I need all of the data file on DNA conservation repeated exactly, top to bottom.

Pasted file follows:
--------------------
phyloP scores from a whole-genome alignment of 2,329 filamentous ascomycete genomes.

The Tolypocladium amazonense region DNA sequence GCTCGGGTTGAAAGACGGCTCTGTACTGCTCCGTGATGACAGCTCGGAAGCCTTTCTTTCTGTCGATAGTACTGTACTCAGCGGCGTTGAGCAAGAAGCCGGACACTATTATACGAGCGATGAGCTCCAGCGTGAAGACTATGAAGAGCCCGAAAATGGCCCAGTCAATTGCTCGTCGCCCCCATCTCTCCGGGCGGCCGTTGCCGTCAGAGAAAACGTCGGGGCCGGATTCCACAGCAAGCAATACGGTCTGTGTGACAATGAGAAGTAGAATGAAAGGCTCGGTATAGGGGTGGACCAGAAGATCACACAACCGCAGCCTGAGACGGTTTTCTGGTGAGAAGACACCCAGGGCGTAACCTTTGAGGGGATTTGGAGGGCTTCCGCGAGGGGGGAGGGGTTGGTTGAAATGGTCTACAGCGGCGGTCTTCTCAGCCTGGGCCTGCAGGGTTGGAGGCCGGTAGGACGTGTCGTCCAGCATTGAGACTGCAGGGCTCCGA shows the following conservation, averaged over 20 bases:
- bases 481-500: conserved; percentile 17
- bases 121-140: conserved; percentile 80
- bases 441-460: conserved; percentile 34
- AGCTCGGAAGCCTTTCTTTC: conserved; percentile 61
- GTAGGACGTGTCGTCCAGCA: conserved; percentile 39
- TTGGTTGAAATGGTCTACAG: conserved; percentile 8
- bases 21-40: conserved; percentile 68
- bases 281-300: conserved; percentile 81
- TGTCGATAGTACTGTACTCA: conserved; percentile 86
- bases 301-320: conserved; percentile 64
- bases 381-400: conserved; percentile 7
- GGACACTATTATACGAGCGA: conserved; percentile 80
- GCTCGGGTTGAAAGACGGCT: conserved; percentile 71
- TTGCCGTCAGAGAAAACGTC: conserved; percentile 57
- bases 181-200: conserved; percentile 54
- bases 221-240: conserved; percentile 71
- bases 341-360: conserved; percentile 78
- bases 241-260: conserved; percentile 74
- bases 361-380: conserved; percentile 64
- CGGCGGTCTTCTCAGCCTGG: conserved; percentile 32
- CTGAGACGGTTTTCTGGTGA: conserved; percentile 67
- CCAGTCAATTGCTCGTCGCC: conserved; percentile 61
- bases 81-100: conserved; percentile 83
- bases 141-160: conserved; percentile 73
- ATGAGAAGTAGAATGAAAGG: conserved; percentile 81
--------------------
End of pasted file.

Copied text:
phyloP scores from a whole-genome alignment of 2,329 filamentous ascomycete genomes.

The Tolypocladium amazonense region DNA sequence GCTCGGGTTGAAAGACGGCTCTGTACTGCTCCGTGATGACAGCTCGGAAGCCTTTCTTTCTGTCGATAGTACTGTACTCAGCGGCGTTGAGCAAGAAGCCGGACACTATTATACGAGCGATGAGCTCCAGCGTGAAGACTATGAAGAGCCCGAAAATGGCCCAGTCAATTGCTCGTCGCCCCCATCTCTCCGGGCGGCCGTTGCCGTCAGAGAAAACGTCGGGGCCGGATTCCACAGCAAGCAATACGGTCTGTGTGACAATGAGAAGTAGAATGAAAGGCTCGGTATAGGGGTGGACCAGAAGATCACACAACCGCAGCCTGAGACGGTTTTCTGGTGAGAAGACACCCAGGGCGTAACCTTTGAGGGGATTTGGAGGGCTTCCGCGAGGGGGGAGGGGTTGGTTGAAATGGTCTACAGCGGCGGTCTTCTCAGCCTGGGCCTGCAGGGTTGGAGGCCGGTAGGACGTGTCGTCCAGCATTGAGACTGCAGGGCTCCGA shows the following conservation, averaged over 20 bases:
- bases 481-500: conserved; percentile 17
- bases 121-140: conserved; percentile 80
- bases 441-460: conserved; percentile 34
- AGCTCGGAAGCCTTTCTTTC: conserved; percentile 61
- GTAGGACGTGTCGTCCAGCA: conserved; percentile 39
- TTGGTTGAAATGGTCTACAG: conserved; percentile 8
- bases 21-40: conserved; percentile 68
- bases 281-300: conserved; percentile 81
- TGTCGATAGTACTGTACTCA: conserved; percentile 86
- bases 301-320: conserved; percentile 64
- bases 381-400: conserved; percentile 7
- GGACACTATTATACGAGCGA: conserved; percentile 80
- GCTCGGGTTGAAAGACGGCT: conserved; percentile 71
- TTGCCGTCAGAGAAAACGTC: conserved; percentile 57
- bases 181-200: conserved; percentile 54
- bases 221-240: conserved; percentile 71
- bases 341-360: conserved; percentile 78
- bases 241-260: conserved; percentile 74
- bases 361-380: conserved; percentile 64
- CGGCGGTCTTCTCAGCCTGG: conserved; percentile 32
- CTGAGACGGTTTTCTGGTGA: conserved; percentile 67
- CCAGTCAATTGCTCGTCGCC: conserved; percentile 61
- bases 81-100: conserved; percentile 83
- bases 141-160: conserved; percentile 73
- ATGAGAAGTAGAATGAAAGG: conserved; percentile 81